The commissioner is a full-time regulator charged with the everyday nuts and bolts of regulating all insurance companies in Maryland.
To date the commissioner has made no unfulfilled
recommendations to our committee for any changes in state law or the regulation of health insurance companies like Blue Cross.
He gave us no indication of the explosive and inflammatory allegations which he recently made to a committee of the U.S. Senate.
Those allegations clearly implied emergency-type solvency problems regarding Blue Cross on the one hand and the lack of and need for responsible legislative action on the part of my committee.
For these precise reasons I called for an immediate public hearing (I might add, with some resistance from Blue Cross, probably for its fear of undermining public confidence).
The hearing accomplished three very important things. First, the attorney general and the insurance commissioner both testified that indeed adequate regulatory authority regarding solvency does exist and there is no emergency need for "special session" legislative action; second, the insurance commissioner, the accounting firm of Arthur Anderson and the consulting firm of Booz Allen testified that Maryland Blue Cross is solvent; and third, the insurance commissioner in cooperation with the attorney general and the corporate leadership of Maryland Blue Cross announced the signing of a comprehensive agreement to report, disclose and review all appropriate Blue Cross documents.
I am convinced that the agreement and its timeliness can be directly attributed to our committee hearing.
This formal agreement will provide the commissioner with access to the financial information he believes he needs to do his job, and to look ahead to determine appropriate future recommendations.
We have endeavored to do our duty in a timely and objective manner. The Blue Cross presentation to our committee was informative and helpful in clearing up numerous questions on their method of operation and structure.
I am confident that not only legislators but the public will continue to benefit from all such hearings. I hope that the press will also clearly understand our role as legislators -- not regulators. Even though we understand the press' desire for quick-fix answers to complex questions, we must avoid pandering to anyone by politicizing important matters of public policy.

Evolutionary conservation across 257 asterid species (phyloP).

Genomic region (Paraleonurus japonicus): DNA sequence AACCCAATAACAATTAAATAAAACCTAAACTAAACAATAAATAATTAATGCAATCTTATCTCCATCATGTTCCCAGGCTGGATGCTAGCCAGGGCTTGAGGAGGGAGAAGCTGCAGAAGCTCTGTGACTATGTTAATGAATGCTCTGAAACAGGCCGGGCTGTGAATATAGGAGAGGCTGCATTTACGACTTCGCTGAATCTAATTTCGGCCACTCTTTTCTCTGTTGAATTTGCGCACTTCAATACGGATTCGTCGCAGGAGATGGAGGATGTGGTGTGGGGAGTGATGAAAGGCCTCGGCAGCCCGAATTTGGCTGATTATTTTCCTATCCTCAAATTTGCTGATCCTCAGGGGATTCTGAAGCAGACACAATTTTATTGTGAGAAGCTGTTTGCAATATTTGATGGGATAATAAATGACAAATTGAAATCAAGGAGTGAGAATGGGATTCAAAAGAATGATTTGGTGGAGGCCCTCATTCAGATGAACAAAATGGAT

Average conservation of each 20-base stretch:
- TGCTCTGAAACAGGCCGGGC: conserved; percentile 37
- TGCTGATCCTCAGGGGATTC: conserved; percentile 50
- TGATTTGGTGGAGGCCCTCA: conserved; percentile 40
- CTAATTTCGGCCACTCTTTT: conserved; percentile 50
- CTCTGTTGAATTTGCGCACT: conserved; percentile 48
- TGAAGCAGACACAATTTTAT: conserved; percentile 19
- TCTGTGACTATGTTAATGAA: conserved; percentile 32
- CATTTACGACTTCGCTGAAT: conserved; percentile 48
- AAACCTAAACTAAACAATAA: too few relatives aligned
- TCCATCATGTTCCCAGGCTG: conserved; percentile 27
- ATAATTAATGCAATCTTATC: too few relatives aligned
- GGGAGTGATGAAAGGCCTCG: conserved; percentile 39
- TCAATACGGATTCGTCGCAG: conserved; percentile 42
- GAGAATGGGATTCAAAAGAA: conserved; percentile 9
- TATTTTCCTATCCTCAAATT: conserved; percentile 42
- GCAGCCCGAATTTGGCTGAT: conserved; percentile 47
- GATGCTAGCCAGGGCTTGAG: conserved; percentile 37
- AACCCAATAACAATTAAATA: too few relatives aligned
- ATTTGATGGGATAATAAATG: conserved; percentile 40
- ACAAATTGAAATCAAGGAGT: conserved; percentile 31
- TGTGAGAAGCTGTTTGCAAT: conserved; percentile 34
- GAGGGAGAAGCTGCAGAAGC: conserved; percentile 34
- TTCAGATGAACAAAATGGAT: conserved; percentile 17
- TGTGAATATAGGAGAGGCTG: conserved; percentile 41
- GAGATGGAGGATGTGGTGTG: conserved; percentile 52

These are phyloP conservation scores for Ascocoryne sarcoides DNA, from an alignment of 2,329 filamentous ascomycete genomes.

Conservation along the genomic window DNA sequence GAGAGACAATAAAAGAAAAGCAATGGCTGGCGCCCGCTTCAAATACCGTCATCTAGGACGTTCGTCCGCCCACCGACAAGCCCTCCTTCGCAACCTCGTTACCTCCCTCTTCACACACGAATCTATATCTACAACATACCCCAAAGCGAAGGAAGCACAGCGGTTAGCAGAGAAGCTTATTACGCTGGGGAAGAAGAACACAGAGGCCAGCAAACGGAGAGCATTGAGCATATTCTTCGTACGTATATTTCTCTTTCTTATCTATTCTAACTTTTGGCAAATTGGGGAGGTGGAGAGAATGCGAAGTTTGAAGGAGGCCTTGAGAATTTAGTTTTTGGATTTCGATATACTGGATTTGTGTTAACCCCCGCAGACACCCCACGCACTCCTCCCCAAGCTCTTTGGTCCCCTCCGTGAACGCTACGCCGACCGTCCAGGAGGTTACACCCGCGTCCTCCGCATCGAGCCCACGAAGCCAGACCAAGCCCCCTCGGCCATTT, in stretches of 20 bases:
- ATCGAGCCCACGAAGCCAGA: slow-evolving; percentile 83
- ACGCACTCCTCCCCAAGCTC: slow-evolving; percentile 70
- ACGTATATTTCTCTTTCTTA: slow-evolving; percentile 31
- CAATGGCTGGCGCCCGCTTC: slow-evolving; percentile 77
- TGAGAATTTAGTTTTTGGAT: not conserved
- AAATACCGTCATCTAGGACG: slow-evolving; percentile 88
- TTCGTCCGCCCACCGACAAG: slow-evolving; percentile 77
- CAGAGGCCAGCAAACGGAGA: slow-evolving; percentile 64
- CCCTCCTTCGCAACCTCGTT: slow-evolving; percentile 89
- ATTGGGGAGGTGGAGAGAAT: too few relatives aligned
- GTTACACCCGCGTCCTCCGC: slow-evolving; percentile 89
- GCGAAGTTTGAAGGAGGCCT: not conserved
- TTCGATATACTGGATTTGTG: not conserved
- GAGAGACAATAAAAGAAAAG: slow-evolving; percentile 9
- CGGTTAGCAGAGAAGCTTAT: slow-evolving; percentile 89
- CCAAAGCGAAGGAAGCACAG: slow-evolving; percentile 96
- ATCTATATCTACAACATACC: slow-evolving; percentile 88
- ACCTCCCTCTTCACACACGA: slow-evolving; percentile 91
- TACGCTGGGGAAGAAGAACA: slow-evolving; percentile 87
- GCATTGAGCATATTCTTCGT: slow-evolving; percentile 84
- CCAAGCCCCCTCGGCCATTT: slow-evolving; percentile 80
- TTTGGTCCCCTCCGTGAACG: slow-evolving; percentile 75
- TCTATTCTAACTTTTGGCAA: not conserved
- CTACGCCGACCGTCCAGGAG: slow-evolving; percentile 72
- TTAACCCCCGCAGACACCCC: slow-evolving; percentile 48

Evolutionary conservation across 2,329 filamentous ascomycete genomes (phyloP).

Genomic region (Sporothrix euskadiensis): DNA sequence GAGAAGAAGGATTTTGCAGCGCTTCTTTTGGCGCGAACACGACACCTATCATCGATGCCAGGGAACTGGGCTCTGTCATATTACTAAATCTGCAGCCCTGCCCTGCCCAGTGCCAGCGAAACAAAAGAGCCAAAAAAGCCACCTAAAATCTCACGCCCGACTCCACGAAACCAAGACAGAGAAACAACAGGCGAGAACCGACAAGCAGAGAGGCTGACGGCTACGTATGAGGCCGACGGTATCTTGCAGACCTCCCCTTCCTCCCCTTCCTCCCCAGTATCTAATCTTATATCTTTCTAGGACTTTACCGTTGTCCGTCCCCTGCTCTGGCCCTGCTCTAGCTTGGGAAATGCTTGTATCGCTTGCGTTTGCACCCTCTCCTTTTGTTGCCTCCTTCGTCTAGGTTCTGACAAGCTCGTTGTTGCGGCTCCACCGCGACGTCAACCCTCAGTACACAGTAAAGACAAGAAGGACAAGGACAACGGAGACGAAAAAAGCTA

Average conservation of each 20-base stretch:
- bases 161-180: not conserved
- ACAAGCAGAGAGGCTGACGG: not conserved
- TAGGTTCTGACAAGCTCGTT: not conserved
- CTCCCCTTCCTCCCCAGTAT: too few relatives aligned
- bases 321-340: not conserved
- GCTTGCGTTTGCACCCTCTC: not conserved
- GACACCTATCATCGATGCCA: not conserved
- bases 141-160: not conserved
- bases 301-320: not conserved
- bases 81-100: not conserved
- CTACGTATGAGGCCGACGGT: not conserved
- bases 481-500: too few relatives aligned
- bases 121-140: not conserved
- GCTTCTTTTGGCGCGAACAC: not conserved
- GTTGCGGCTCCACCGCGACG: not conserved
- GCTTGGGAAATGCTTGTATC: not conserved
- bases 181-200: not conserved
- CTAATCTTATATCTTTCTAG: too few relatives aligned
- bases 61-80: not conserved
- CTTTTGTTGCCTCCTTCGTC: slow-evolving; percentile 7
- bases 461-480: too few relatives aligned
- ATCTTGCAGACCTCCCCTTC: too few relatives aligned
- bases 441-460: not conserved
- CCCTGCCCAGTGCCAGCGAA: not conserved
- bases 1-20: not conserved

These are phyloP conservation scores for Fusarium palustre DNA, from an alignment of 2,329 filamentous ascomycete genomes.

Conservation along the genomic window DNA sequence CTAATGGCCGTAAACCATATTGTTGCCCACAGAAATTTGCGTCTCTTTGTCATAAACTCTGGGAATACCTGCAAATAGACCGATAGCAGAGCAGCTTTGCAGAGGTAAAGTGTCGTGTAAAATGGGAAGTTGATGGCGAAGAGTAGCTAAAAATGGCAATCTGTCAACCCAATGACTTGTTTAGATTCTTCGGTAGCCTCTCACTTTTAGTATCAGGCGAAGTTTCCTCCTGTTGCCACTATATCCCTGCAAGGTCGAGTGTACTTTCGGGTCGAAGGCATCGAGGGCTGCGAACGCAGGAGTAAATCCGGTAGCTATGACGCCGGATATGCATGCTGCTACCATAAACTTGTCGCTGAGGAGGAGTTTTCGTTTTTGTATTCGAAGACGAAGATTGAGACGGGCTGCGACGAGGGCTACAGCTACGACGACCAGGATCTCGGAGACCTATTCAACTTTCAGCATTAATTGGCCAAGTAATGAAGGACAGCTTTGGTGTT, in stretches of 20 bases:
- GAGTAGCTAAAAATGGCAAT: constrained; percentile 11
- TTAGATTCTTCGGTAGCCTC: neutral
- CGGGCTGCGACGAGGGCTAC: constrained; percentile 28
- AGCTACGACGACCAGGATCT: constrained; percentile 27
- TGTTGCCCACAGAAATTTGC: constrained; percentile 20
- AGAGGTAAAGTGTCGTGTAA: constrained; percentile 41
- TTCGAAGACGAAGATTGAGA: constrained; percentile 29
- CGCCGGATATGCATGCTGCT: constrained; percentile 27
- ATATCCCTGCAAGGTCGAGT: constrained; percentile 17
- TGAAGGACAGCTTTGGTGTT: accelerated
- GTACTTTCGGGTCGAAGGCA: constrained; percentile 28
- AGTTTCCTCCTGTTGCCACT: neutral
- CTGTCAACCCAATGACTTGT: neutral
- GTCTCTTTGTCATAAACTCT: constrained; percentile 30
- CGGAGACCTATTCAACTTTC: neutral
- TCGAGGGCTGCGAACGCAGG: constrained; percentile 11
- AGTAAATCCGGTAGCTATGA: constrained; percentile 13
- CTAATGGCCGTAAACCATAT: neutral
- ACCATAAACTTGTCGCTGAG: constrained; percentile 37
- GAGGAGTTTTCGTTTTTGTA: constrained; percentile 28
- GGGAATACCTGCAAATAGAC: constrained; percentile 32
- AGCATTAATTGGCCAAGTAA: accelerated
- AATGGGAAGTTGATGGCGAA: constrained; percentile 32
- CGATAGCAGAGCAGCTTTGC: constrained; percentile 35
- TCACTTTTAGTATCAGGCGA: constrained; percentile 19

Casper R. Taylor Jr.
The writer is chairman of the House of Delegates Committee on Economic Matters.
Your editorial "Censoring Rap Music" (Aug. 4) expressed concern about Time-Warner's decision to withdraw the "Body Count" album of rapper Ice-T.
The song "Cop Killer" carries a message of rage, revolution and hate which all who are searching for less radical solutions to society's ills wish would just go away.
But as you correctly observed, we have a constitutional right to express all variety of sentiments in song and verse -- even those calling for anarchy.
The degree to which we lose that right is the degree to which we have chipped away a bit of the Constitution.
Voltaire is credited with the aphorism: "I disapprove of what you say, but I will defend to the death your right to say it." But as with most aphorisms, the wisdom is incomplete and I wish that Voltaire and The Sun had gone a step further.
After we all agree that freedom of expression is one of the constitutional guarantees which none of us is ready to sacrifice to current pressures, can we then agree that at some point the concept of responsibility is long overdue?
Time-Warner possibly erred in caving in to noisy critics. But it could have saved itself much grief had it exercised its options prior to distributing the recording.
Nowhere in the Constitution are are we "required" to express our freedoms, nor is it stated that we must act "responsibly." This standard of behavior comes from a more private place.
Only Time-Warner knows if somewhere deep in its corporate conscience the question was posed: "Should we not be associated with this garbage or should we make a quick buck?" The buck won.